Housing 2024 - What's in store for housing's next generation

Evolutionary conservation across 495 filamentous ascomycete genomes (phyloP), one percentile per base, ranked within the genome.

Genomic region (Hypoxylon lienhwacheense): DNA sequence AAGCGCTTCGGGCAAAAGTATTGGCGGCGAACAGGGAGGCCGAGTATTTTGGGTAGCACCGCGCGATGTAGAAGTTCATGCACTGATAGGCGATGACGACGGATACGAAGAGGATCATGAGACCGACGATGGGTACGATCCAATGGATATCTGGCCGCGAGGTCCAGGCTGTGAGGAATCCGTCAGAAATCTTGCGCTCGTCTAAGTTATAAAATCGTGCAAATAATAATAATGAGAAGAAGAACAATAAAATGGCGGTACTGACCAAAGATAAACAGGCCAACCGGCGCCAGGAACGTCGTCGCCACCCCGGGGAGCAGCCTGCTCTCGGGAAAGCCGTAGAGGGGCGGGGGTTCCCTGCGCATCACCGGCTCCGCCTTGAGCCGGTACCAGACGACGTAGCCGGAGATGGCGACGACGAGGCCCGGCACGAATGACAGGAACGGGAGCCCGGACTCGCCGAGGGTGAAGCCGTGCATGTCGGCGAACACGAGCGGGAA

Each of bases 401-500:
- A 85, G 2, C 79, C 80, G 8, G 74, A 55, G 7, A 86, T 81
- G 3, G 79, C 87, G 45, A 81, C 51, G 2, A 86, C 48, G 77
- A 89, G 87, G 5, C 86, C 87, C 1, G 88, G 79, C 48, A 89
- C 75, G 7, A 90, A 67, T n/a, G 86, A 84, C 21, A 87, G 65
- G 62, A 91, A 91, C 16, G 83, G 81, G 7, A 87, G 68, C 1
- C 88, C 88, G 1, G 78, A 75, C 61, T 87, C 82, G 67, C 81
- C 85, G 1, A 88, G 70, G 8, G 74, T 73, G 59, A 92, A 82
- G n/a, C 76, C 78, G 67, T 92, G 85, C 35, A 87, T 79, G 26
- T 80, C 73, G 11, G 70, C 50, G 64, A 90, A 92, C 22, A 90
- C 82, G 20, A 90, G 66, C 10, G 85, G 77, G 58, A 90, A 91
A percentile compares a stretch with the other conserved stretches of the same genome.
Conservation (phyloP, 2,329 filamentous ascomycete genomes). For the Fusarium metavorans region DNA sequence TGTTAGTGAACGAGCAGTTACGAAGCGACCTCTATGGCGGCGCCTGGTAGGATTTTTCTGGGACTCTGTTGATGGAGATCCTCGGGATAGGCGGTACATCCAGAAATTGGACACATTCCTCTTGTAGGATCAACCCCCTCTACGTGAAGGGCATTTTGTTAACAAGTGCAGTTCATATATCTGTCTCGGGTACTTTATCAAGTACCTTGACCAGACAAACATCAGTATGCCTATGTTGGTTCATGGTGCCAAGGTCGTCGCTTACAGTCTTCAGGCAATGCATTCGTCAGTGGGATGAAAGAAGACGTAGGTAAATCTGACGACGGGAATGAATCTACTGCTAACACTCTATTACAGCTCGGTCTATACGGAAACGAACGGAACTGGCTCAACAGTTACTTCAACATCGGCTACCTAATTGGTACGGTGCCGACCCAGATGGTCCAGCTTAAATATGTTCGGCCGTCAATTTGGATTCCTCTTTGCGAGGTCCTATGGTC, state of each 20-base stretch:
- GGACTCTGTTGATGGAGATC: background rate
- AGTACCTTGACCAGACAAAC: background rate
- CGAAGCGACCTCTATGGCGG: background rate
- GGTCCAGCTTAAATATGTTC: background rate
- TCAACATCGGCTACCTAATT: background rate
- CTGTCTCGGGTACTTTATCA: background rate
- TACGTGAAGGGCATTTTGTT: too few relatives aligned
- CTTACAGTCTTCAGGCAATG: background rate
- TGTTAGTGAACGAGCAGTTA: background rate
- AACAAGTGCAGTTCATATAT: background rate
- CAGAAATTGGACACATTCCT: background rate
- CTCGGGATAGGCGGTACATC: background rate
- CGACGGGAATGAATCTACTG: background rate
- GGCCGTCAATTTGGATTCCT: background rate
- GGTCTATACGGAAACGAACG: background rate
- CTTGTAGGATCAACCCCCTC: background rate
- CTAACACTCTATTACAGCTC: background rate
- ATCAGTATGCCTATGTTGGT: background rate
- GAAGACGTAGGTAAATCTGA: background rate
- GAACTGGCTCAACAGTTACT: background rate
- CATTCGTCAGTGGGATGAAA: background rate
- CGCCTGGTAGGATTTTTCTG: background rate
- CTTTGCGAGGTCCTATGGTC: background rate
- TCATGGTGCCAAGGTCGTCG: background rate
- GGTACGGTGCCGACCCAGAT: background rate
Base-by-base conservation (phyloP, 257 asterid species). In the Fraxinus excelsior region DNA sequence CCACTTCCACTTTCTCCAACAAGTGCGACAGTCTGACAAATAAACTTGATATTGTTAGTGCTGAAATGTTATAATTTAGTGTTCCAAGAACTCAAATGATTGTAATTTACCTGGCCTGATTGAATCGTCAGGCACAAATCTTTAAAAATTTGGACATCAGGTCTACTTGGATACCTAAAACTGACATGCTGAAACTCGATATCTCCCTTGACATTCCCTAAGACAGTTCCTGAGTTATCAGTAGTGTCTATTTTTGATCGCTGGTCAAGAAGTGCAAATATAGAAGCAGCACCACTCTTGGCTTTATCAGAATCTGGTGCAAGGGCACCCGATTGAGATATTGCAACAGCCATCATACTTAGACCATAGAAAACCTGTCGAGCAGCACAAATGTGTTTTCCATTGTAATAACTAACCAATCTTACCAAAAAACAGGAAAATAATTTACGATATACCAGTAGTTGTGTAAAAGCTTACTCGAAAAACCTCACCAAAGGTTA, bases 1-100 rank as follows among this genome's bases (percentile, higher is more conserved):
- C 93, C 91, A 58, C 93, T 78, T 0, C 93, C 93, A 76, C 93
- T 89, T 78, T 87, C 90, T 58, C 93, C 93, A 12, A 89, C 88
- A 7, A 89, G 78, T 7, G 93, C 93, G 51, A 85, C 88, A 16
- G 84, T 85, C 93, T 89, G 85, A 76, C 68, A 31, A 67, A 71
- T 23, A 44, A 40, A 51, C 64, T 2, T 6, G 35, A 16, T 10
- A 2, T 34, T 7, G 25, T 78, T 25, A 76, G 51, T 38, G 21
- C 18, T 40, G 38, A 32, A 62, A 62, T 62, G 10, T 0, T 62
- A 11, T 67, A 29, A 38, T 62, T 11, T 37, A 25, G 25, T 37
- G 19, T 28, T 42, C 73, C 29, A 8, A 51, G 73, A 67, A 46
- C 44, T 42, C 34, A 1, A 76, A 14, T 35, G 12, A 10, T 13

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Th e M Rep o RT | 35 O r i g i nat i O n s e r v i c i n g a na ly t i c s s e c O n da r y m a r k e t ORIGINATION LocaL Edition typically occur 30 to 90 days after contracts are written. Townhouse and condominium sales were also up annually, rising 2 percent to 8,622. Based on data collected in part- nership with local Realtor associa- tions, Florida Realtors reported the statewide median sales price for single-family existing homes in September was $180,000, up 5.9 percent from the previous year. The median price for townhouse- condo properties was $142,700, up 9.8 percent annually. September marked the 34th straight month in which sales prices rose for both single-family and townhouse- condo properties. Florida Realtors' president, Sherri Meadows, said the continual rise in prices is a mixed development. "When home prices increase, more Florida homeowners may be ready to list their homes for sale," Meadows said. "So on the one hand, it is a positive factor for im- proving housing inventory in many markets; but on the other hand, rising prices can also make it more challenging for first-time buyers to enter the market, or even for move- up buyers to find their next home, especially with lending standards remaining too restrictive." Based on September's sales rate, the group estimates single-family inventory in the state was at 5.4 months and at 5.8 months for townhouses and condos. While inventory remains close to what the association considers to be a balanced market for buy- ers and sellers, most of the new listings coming to market are out of the price range of first-time and moderate-income homebuyers. "We are seeing continued pressure on the lower end of the market where listings have not increased, and there is more activ- ity at the luxury end of the price spectrum," said Dr. John Tuccillo, chief economist for Florida Realtors. "The good news is that investors appear far less interested in the lower end of the market, opening up opportunities for po- tential owner-occupants. Investors and foreign buyers, however, are still very active in the market for townhouses and condos." survey: student loans a 'key Obstacle' to Homeownership One in fOur AmericAns hAs seen student debt deter An Aspiring hOmeOwner. WASHINGTON D.C. // A recent survey commissioned by NeighborWorks America, a Washington, D.C.-based non- profit community development corporation, revealed nearly one out of four Americans knows someone who has delayed buy- ing a home because of student loan debt. NeighborWorks' second an- nual America at Home Survey showed that student loan debt and perceived over-tightness of lending has prevented or delayed homeownership despite the fact that 60 percent of American adults surveyed said owning a home was either "the most important" or a "very important" part of the American Dream. "Earning a post-secondary degree is increasingly criti- cal in the United States, but student debt is preventing some Americans from purchasing a home and fully fulfilling this 'American Dream' aspiration," said Chuck Wehrwein, act- ing CEO of NeighborWorks America. "If we don't mitigate the effect student loan burden is having and will have for years to come on homeownership, the country will lose a significant amount of economic activity and hundreds of thousands of people will be unable to benefit from the stability and financial value that homeownership has been proven to offer." Forty-nine percent of those who had student loan debt said the debt was an obstacle to their purchase of a home. Student loan debt was the single largest obstacle to homebuying among those who have debt. Lack of a down payment was the second largest obstacle. The survey revealed that of those with student loan debt, 20 percent are more likely to say their opinion of homeownership has changed for the worse over the past five years. It was also revealed that women make up 58 percent of those with student loan debt, while African- Americans and Hispanics—who make up just 20 percent of the U.S. population—account for 29 percent of student loan debt nationwide. Housing counseling and education is an option to reduce risk for borrowers who are un- able to purchase a home because student loan debt makes their debt-to-income ratio too high for loan approval. According to the survey, 25 percent of consum- ers with student loan debt said they would consider housing counseling, while only 13 percent of consumers without debt said they would. "The earnings potential for college graduates increases over time," Wehrwein said. "By pru- dently investing in these gradu- ates and counseling those who aspire to homeownership, more Americans can put down stronger community roots and become a larger part of our economy."

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